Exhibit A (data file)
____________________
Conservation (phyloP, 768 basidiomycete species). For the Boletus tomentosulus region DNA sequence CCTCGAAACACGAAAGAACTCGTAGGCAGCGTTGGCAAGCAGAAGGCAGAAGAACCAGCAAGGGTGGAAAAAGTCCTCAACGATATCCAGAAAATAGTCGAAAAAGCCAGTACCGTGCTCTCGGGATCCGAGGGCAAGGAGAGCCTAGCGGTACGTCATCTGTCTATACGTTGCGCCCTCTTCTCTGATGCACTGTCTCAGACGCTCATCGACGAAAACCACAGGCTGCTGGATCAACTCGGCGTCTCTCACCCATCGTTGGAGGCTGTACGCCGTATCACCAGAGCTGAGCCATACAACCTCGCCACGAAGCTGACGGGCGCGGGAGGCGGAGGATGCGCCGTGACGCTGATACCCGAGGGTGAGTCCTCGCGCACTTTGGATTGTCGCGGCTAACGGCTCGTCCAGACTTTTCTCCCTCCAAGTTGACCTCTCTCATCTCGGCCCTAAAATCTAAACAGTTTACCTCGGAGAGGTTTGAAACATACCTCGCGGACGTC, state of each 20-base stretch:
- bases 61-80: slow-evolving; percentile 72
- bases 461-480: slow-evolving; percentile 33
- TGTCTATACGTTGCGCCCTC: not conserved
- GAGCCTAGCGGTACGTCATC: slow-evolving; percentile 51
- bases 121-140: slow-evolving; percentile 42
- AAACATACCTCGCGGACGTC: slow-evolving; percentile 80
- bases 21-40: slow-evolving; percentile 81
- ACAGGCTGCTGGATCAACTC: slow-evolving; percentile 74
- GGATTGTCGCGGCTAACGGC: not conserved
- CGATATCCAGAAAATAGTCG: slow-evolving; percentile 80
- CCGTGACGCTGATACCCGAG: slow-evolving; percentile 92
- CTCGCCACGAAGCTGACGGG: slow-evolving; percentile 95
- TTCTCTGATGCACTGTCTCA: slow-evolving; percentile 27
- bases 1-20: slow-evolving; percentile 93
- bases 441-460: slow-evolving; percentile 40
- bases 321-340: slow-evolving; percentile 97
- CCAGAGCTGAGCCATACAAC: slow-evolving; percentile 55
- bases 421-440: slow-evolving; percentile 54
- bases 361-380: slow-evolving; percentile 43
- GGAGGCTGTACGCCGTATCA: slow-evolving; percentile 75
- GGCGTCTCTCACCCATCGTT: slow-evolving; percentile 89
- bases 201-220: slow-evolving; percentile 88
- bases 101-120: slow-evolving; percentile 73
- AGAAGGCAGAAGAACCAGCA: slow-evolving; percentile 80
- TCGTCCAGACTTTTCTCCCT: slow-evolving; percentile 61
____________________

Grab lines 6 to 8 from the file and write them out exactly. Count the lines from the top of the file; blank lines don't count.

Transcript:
- bases 121-140: slow-evolving; percentile 42
- AAACATACCTCGCGGACGTC: slow-evolving; percentile 80
- bases 21-40: slow-evolving; percentile 81